By Chris Miller
Chris Miller Digital
SHAKER HEIGHTS, OH — RadioInfo ran an excellent five-day series last week on “The State of the Disc Jockey.” I’ve been a jock and I’ve been a programmer, and now I see radio from a different, digital perspective that I’d like to share with you.
Radio, at its best, has always offered instant gratification with the best entertainment value. We’ve been forced to be flexible. We were the “old medium” when TV came on the scene, but we adapted. Radio in 1960 was very different than it was in 1950.
When a large array of cable channels showed up in homes in the early 80s, including MTV, we adapted once again. Peoples’ attitudes about media changed, and we changed along with them. Radio in 1985 was pretty different than it had been in 1975.
Now, with the digital revolution, radio has not kept up. The air talent we hear in 2013 have not grown and adapted on the scale called for. Many, many jocks do not sound dramatically different than they did in 2003 or even 1993. Budget cuts, corporate radio, and voice tracking may all share some of the blame. However, I’m actually more worried about our own hardening of the creative arteries. I hear my radio brethren talking about DJs in an either/or way, where our choice is either how we used to perform in the good old days, or the unsatisfying way we go about it now.
Fitting the New Media World
To me, the music-vs.-personality struggle is a false duality, and a sign that we’re not paying attention to what people want from us. From my seat over here in the digital world, where so much changes all the time, radio’s ideas about what a DJ does seem quaint.
If I suddenly found myself running a large radio group and wanted to make my stations as good as they could be, I’d take a few stations and just try new stuff. In what new ways could we bond with our community as radio has done over the years? Where do we find talent that’s not limited by the Radio Rule Book of what a DJ says on the air? Which of our assumptions still hold, and which ones are about to slap us upside the head?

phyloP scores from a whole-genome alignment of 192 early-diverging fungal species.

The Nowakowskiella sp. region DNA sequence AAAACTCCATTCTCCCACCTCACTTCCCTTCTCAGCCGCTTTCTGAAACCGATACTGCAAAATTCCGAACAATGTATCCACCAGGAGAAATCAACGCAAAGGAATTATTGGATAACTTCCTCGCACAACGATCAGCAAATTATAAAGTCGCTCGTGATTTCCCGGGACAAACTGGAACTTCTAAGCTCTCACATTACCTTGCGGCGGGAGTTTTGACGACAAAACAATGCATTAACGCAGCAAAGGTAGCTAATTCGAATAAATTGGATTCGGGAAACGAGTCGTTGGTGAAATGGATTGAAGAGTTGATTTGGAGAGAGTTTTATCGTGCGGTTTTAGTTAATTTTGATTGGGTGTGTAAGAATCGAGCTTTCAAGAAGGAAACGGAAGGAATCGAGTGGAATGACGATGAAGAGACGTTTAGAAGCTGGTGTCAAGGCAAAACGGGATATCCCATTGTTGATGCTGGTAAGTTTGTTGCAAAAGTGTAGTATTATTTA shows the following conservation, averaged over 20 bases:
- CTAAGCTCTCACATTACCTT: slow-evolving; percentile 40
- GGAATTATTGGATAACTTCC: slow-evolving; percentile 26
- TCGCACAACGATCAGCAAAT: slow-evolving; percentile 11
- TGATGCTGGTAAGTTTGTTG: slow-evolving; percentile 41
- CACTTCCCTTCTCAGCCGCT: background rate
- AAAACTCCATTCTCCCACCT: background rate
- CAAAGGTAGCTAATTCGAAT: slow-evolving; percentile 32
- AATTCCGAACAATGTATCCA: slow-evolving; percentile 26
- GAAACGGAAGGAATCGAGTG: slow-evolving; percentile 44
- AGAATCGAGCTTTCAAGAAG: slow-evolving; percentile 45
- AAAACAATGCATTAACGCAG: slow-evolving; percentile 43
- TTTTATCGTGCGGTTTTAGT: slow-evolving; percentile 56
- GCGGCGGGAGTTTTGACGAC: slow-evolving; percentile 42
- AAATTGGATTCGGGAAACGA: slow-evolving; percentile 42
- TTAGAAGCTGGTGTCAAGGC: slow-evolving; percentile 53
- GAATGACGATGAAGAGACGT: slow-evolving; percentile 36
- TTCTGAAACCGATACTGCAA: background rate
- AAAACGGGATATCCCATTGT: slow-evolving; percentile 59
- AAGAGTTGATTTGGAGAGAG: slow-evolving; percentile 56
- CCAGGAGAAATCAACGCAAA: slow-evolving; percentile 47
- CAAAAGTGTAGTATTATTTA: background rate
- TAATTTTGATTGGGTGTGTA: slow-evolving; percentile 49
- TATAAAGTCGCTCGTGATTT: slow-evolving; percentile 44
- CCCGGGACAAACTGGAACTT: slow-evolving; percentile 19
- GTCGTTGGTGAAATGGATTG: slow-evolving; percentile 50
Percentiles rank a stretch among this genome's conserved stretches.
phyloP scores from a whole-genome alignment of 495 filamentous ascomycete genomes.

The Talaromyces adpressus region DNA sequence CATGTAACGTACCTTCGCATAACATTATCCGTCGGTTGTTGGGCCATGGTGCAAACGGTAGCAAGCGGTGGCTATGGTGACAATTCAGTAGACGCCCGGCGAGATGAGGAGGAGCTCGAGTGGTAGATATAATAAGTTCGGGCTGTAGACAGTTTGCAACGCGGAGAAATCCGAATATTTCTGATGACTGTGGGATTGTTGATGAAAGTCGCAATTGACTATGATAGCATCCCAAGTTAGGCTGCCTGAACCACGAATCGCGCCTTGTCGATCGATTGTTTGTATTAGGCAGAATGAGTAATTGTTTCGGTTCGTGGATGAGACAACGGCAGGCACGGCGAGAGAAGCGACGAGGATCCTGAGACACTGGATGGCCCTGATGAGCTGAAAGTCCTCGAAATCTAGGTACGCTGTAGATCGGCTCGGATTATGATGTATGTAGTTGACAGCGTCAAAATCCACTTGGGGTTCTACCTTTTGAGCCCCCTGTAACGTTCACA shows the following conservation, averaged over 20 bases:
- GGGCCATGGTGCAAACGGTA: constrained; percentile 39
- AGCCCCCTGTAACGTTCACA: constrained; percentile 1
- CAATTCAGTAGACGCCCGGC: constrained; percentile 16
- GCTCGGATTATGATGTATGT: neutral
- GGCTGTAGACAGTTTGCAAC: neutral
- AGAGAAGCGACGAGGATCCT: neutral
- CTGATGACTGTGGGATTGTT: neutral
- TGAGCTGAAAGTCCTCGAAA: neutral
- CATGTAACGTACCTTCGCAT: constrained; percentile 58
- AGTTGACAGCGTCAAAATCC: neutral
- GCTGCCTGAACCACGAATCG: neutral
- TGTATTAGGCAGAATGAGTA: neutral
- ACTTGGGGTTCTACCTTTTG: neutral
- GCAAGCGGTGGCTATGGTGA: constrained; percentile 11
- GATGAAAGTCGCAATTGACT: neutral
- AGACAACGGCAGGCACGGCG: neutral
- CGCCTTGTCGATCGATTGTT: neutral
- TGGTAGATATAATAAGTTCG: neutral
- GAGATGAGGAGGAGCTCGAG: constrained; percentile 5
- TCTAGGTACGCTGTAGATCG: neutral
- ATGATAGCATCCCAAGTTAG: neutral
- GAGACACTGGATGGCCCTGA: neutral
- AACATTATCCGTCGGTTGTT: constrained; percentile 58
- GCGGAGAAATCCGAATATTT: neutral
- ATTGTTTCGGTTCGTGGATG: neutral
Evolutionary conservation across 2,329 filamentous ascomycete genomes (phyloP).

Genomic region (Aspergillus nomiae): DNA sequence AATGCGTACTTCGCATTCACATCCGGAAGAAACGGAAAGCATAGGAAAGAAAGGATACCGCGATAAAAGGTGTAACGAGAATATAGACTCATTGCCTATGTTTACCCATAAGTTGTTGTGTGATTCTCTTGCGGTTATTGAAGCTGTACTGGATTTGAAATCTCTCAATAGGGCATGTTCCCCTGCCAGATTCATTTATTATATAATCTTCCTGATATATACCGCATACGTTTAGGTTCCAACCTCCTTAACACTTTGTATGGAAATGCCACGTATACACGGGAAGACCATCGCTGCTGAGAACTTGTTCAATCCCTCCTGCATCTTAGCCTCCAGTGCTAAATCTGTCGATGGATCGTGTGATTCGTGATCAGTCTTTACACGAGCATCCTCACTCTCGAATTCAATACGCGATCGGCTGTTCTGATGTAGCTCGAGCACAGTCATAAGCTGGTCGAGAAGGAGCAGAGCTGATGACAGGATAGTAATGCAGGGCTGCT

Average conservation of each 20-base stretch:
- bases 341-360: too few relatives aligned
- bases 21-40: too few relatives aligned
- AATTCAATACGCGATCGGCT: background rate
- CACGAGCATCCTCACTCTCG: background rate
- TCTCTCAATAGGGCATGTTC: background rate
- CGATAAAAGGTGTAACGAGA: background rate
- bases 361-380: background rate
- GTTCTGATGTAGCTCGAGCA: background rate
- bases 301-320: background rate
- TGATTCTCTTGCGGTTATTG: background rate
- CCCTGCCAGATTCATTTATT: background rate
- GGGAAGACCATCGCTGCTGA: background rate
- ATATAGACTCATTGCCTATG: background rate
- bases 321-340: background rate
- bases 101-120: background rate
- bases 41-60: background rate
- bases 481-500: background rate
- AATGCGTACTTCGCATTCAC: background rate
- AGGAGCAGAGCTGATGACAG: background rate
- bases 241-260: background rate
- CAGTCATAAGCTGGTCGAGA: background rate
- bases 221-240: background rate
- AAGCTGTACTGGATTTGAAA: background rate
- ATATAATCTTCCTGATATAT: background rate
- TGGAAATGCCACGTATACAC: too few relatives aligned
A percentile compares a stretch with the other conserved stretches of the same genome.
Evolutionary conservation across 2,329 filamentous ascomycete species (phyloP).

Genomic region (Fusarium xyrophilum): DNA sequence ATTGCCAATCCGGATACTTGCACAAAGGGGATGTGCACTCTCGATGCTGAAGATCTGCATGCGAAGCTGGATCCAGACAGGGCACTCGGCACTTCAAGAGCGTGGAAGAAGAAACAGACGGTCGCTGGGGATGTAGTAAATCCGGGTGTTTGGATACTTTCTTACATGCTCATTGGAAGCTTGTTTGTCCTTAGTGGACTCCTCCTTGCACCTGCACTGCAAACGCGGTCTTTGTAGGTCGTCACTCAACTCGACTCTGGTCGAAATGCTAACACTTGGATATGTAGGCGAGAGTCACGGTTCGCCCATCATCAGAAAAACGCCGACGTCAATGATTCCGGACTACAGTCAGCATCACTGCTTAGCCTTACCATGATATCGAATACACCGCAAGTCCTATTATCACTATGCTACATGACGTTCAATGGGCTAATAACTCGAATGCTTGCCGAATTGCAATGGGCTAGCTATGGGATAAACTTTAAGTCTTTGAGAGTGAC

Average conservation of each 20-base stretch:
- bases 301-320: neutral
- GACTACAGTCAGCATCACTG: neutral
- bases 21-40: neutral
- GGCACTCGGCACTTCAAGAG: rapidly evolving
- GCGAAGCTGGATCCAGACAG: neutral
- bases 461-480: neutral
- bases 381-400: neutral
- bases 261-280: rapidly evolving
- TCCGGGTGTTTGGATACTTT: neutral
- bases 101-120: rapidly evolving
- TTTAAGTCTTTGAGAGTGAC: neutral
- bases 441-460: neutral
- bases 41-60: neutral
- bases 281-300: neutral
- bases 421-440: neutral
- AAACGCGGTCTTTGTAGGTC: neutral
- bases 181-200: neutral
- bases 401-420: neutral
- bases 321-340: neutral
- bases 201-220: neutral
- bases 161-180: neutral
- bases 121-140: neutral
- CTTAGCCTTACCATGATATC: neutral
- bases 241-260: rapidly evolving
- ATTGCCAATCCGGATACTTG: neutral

If our strategy is to blend music and talent in a way that feels as current and compelling as a hot new development in the digital world, what are the tactics that get us there?
The Listener Experience
Our listeners don’t experience us as music-vs.-personality unless we start saying stuff that bores them. We can bore them in seven seconds over an intro, or in 70 seconds talking about a promotion that wasn’t designed with the listener in mind. One big advantage that most digital media has that radio doesn’t is instant feedback. You can tell from people’s clicking behavior what’s working almost immediately. That’s really not the case with radio. It’s too easy for us to spend time with our current feedback loops, instead of hearing bracing truths about what our fans truly want and will respond to.
This is not a question you can solve with research. I’ve used a ton of research in my career, but you can’t describe to people what radio could be instead of what it is now. Even if Cox researched the recent move they made on Tampa’s 97X, there was no telling what the reaction would be … until they flipped the switch and left their playlist up to the listeners.
To me, the question is whether we are bold and gutsy and visionary, and find ways to fit the expectations of what a great country station or a great hip-hop station or a great news/talk station could be in 2013. My money’s on reinventing what we know about personality, not just tweaking what we’ve done for the last quarter-century.
Chris Miller, owner of Chris Miller Digital, is a leading radio consultant specializing in research-based strategic planning and smart use of digital media. He can be phoned at 216-236-3955 or e-mailed at firstname.lastname@example.org.